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      A review on Balanites aegyptiaca Del (desert date): phytochemical constituents, traditional uses, and pharmacological activity


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          Balanites aegyptiaca Del. (Zygophyllaceae), known as ‘desert date,’ is spiny shrub or tree up to l0 m tall, widely distributed in dry land areas of Africa and South Asia. It is traditionally used in treatment of various ailments i.e. jaundice, intestinal worm infection, wounds, malaria, syphilis, epilepsy, dysentery, constipation, diarrhea, hemorrhoid, stomach aches, asthma, and fever. It contains protein, lipid, carbohydrate, alkaloid, saponin, flavonoid, and organic acid. Present review summarizes the traditional claims, phytochemistry, and pharmacology of B. aegyptiaca Del reported in scientific literature.

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          Medicinal Plants in Tropical West Africa

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            Indian Medicinal Plant – An Illustrated Dictionary

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              Effect of methanolic extract of Balanites aegyptiaca fruits on enteral and parenteral stages of Trichinella spiralis in rats.

              There is a considerable interest in developing new anthelmintic drugs including those from medicinal plants due to increasing evidence of parasitic resistance against present anthelmintic drugs and decreasing activity against encapsulated larval stages of parasites. This study was carried out to assess, for the first time, the effectiveness of methanolic extract of Balanites aegyptiaca (BAE) fruits against different stages (pre-adult, migrating larvae, and encysted larvae) of Trichinella spiralis in rats compared with commonly used anthelmintic albendazole. Oral administration of BAE at a dose of 1,000 mg/kg b.wt. for five successive days throughout the parasite life cycle led to a marked reduction of migrating and encysted larval rate by 81.7% and 61.7%, respectively, in the muscular tissue. This treatment was less effective against adults in the gut (47.8%). Albendazole treatment at a dose of 10 mg/kg b.wt. for five successive days resulted in a marked eradication of T. spiralis adult worms (94.4%) and less reduction of migrating and encysted larval infections of skeletal muscles (62.2% and 26.4%, respectively). BAE-treated groups showed marked decreases in serum-glucose levels, triglyceride concentrations, aspartate aminotransferase (AST), creatinine phosphokinase (CPK) activities, and lipid peroxide products (malondialdehyde, MDA) as well as an increase in glutathione level in both serum and muscular tissue compared to albendazole-treated- and infected-untreated groups. This result was confirmed by few numbers of living- and dead-encysted larvae and less destruction of the diaphragm and skeletal muscle tissues in BAE-treated groups compared to other treated groups. It can be concluded that the methanolic extract of B. aegyptiaca fruits has high effectiveness against parenteral stages of T. spiralis than albendazole. Albendazole is more effective against enteral stage of T. spiralis than the extract.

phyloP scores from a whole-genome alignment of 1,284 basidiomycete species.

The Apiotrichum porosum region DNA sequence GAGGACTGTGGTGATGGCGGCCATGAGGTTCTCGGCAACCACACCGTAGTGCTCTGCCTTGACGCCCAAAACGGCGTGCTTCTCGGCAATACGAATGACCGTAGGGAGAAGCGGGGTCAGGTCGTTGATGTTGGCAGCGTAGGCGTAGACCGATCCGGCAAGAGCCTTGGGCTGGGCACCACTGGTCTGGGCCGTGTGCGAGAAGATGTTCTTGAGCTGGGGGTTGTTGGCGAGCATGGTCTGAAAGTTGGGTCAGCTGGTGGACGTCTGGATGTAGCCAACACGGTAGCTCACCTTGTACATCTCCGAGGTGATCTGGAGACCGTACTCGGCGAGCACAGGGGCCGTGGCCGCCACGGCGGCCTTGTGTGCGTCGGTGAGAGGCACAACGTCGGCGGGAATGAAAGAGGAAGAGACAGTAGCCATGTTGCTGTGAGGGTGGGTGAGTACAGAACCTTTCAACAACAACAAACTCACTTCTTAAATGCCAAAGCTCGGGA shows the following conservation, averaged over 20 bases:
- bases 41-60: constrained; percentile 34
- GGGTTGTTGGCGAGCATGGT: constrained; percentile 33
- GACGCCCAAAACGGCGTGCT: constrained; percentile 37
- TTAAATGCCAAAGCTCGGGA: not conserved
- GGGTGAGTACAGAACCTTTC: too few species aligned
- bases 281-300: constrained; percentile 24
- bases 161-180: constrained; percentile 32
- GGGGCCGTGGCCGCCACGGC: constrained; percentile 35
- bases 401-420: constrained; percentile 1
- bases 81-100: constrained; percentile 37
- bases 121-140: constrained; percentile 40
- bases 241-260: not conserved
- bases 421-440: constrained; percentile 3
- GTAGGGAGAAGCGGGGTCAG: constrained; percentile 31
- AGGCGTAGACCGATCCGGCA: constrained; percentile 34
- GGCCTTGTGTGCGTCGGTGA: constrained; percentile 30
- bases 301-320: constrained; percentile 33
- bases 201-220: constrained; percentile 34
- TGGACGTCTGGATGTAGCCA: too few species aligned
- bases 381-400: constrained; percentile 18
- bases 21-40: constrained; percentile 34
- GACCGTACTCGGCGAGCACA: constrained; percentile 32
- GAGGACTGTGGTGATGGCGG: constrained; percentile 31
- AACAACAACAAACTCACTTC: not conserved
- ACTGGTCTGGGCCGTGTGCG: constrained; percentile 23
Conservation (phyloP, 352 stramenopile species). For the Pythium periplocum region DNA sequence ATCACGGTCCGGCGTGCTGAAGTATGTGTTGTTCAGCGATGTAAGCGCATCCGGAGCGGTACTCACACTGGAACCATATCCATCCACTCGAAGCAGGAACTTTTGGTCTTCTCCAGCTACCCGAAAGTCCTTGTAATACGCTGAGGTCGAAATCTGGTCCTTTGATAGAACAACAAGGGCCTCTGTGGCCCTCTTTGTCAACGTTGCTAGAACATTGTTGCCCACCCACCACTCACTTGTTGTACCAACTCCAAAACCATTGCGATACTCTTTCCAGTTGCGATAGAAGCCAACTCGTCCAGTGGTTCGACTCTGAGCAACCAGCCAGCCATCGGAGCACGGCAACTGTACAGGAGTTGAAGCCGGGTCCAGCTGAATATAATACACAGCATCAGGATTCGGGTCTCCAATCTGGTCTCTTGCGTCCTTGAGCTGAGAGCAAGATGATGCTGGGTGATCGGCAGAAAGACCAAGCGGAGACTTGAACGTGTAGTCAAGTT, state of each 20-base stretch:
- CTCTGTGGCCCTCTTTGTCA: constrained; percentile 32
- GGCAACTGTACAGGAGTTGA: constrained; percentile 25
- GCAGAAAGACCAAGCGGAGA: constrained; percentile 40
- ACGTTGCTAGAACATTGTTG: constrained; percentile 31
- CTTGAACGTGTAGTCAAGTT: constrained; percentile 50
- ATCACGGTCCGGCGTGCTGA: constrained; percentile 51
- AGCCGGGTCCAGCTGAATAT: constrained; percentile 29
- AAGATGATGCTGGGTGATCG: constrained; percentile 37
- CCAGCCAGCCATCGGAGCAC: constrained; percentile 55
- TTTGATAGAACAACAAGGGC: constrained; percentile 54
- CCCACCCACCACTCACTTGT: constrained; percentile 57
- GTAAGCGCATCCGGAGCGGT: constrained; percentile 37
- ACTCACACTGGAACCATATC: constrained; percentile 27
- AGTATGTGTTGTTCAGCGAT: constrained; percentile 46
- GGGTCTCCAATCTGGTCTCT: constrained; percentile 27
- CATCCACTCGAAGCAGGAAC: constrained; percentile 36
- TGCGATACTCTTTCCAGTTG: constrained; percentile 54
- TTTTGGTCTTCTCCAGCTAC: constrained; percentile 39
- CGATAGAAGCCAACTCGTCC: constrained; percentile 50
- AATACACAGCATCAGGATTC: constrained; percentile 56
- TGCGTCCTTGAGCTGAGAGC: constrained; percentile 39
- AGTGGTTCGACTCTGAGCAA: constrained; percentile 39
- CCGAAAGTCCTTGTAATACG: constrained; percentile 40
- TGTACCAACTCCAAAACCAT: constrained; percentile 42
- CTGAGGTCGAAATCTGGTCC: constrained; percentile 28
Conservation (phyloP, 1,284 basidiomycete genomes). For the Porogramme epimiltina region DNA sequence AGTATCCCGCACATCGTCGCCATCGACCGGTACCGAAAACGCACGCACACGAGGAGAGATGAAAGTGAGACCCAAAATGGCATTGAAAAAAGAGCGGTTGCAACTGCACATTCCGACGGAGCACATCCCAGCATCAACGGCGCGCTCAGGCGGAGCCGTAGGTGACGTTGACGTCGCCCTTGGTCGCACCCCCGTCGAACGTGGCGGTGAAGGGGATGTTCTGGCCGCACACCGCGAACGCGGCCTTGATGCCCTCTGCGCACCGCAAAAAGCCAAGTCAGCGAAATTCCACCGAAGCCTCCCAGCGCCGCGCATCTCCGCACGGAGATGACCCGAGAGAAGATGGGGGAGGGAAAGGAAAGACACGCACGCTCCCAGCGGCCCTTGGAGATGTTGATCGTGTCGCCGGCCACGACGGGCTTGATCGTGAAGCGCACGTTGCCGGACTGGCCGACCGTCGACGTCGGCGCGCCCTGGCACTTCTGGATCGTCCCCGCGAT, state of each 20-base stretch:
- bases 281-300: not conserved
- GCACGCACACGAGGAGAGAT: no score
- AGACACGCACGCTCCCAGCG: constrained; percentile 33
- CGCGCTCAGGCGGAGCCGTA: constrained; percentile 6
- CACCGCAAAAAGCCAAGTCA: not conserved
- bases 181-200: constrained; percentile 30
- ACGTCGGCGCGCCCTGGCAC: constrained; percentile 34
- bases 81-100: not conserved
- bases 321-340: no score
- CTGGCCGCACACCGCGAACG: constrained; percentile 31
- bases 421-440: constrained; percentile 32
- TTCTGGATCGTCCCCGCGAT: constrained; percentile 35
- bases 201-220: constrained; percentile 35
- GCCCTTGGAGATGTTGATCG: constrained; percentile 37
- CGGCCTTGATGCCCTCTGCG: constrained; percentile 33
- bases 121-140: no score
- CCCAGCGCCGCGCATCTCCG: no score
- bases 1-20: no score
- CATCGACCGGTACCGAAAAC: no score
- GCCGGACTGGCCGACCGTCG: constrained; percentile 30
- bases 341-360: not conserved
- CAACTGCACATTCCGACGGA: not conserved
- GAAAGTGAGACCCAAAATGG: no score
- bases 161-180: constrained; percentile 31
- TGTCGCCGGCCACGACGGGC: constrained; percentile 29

Author and article information

                Pharmacogn Rev
                Pharmacognosy Reviews
                Medknow Publications Pvt Ltd (India )
                Jan-Jun 2011
                : 5
                : 9
                : 55-62
                [1] Department of Pharmacognosy, Pioneer Degree Pharmacy College, Vadodara, Gujarat, India
                [1 ] Department of Pharmacognosy, Sun Pharma Advanced Research Company (SPARC Ltd.) Baroda, Gujarat, India
                Author notes
                Address for correspondence: Ms. Daya L. Chothani Pioneer degree pharmacy college, Baroda-Vadodara, India E-mail: dayachothani@ 123456yahoo.co.in
                © Pharmacognosy Reviews

                This is an open-access article distributed under the terms of the Creative Commons Attribution-Noncommercial-Share Alike 3.0 Unported, which permits unrestricted use, distribution, and reproduction in any medium, provided the original work is properly cited.

                : 20 August 2010
                Review Article

                Pharmacology & Pharmaceutical medicine
                balanites aegyptiaca,balanitin,desert date
                Pharmacology & Pharmaceutical medicine
                balanites aegyptiaca, balanitin, desert date


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